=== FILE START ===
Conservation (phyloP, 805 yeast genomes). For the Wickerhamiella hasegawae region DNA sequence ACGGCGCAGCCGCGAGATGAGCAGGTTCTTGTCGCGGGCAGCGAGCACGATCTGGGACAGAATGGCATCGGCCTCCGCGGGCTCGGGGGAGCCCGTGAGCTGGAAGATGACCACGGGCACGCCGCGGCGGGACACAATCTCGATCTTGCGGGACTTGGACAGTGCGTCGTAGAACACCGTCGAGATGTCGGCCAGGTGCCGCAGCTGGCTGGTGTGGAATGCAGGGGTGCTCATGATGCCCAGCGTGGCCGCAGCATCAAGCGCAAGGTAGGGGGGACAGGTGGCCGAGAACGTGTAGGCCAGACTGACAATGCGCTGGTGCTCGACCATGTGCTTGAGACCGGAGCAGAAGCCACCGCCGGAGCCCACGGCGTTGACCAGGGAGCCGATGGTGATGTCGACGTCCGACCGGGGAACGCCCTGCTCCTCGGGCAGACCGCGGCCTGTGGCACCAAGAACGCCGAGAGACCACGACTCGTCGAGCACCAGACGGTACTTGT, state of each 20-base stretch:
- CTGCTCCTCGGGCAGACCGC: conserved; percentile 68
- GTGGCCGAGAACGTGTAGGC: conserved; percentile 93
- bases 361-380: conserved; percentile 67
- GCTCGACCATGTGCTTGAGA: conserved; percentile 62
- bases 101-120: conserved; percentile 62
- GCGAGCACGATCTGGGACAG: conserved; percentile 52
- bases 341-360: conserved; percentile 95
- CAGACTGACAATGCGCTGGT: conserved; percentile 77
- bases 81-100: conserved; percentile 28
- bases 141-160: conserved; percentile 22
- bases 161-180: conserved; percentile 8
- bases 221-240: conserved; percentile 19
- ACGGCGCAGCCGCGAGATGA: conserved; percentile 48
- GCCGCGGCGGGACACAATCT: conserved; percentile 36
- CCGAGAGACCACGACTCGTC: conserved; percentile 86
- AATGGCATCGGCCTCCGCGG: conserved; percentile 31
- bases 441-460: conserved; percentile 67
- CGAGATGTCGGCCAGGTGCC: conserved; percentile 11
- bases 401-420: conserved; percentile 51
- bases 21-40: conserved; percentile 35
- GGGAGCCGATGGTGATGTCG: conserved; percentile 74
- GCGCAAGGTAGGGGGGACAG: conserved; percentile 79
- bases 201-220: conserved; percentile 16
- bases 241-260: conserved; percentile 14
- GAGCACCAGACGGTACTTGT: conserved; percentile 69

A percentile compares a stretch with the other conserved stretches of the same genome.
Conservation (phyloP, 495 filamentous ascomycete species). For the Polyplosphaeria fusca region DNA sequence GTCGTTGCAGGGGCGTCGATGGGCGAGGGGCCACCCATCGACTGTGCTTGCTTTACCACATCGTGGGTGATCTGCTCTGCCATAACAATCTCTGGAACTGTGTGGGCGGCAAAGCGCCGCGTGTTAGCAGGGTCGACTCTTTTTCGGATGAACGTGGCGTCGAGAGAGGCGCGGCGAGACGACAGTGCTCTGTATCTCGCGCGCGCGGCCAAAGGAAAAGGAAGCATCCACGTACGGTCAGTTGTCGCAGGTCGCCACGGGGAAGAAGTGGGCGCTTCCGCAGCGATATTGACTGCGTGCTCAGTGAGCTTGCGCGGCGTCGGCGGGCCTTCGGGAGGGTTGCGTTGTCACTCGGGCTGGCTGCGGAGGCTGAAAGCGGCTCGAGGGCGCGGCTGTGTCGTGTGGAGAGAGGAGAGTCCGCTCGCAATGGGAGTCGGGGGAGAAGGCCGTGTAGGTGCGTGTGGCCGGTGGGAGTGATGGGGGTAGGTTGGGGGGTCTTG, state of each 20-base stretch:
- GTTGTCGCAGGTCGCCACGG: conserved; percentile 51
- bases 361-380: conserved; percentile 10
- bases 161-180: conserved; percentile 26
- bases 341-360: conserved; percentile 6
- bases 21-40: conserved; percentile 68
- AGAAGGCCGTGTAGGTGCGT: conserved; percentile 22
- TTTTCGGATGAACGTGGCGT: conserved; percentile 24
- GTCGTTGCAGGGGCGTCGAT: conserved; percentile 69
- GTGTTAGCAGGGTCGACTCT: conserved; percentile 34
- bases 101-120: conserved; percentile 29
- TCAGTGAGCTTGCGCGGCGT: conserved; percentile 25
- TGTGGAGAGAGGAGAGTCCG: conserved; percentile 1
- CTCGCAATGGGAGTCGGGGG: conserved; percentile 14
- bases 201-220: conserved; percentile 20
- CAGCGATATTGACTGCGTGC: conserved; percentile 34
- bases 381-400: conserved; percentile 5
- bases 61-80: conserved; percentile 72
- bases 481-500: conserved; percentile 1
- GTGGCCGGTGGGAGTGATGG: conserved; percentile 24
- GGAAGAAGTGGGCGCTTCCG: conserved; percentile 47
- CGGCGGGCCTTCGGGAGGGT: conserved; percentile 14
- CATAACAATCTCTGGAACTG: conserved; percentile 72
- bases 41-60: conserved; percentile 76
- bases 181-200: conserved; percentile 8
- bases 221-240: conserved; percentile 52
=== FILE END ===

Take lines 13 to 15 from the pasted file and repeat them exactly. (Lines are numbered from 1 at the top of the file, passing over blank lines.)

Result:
- bases 221-240: conserved; percentile 19
- ACGGCGCAGCCGCGAGATGA: conserved; percentile 48
- GCCGCGGCGGGACACAATCT: conserved; percentile 36